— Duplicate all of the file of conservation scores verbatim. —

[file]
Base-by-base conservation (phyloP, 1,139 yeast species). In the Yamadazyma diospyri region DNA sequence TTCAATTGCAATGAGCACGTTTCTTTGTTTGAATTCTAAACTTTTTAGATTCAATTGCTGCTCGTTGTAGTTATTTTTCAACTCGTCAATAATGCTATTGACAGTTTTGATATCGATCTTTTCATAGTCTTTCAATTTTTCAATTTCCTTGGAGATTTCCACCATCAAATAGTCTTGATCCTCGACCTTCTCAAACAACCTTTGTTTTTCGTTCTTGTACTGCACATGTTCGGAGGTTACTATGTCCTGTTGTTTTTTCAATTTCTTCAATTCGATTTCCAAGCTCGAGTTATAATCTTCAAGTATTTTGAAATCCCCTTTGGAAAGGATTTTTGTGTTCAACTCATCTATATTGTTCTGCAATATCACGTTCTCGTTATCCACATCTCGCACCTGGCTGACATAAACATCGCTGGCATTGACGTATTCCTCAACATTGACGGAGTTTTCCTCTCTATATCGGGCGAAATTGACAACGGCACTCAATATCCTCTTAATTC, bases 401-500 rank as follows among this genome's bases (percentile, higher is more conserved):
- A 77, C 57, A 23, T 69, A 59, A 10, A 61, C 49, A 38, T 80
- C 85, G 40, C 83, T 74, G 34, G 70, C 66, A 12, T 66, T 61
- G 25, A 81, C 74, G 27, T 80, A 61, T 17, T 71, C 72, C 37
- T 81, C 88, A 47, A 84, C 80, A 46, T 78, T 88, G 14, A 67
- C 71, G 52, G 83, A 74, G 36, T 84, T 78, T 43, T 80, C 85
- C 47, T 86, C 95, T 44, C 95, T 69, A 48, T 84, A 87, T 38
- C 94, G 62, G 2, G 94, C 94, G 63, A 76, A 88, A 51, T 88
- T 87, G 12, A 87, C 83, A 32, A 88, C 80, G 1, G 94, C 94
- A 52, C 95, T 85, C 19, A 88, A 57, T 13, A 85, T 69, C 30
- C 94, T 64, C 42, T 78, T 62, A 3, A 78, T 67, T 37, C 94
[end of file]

Base-by-base conservation (phyloP, 1,139 yeast species). In the Yamadazyma diospyri region DNA sequence TTCAATTGCAATGAGCACGTTTCTTTGTTTGAATTCTAAACTTTTTAGATTCAATTGCTGCTCGTTGTAGTTATTTTTCAACTCGTCAATAATGCTATTGACAGTTTTGATATCGATCTTTTCATAGTCTTTCAATTTTTCAATTTCCTTGGAGATTTCCACCATCAAATAGTCTTGATCCTCGACCTTCTCAAACAACCTTTGTTTTTCGTTCTTGTACTGCACATGTTCGGAGGTTACTATGTCCTGTTGTTTTTTCAATTTCTTCAATTCGATTTCCAAGCTCGAGTTATAATCTTCAAGTATTTTGAAATCCCCTTTGGAAAGGATTTTTGTGTTCAACTCATCTATATTGTTCTGCAATATCACGTTCTCGTTATCCACATCTCGCACCTGGCTGACATAAACATCGCTGGCATTGACGTATTCCTCAACATTGACGGAGTTTTCCTCTCTATATCGGGCGAAATTGACAACGGCACTCAATATCCTCTTAATTC, bases 401-500 rank as follows among this genome's bases (percentile, higher is more conserved):
- A 77, C 57, A 23, T 69, A 59, A 10, A 61, C 49, A 38, T 80
- C 85, G 40, C 83, T 74, G 34, G 70, C 66, A 12, T 66, T 61
- G 25, A 81, C 74, G 27, T 80, A 61, T 17, T 71, C 72, C 37
- T 81, C 88, A 47, A 84, C 80, A 46, T 78, T 88, G 14, A 67
- C 71, G 52, G 83, A 74, G 36, T 84, T 78, T 43, T 80, C 85
- C 47, T 86, C 95, T 44, C 95, T 69, A 48, T 84, A 87, T 38
- C 94, G 62, G 2, G 94, C 94, G 63, A 76, A 88, A 51, T 88
- T 87, G 12, A 87, C 83, A 32, A 88, C 80, G 1, G 94, C 94
- A 52, C 95, T 85, C 19, A 88, A 57, T 13, A 85, T 69, C 30
- C 94, T 64, C 42, T 78, T 62, A 3, A 78, T 67, T 37, C 94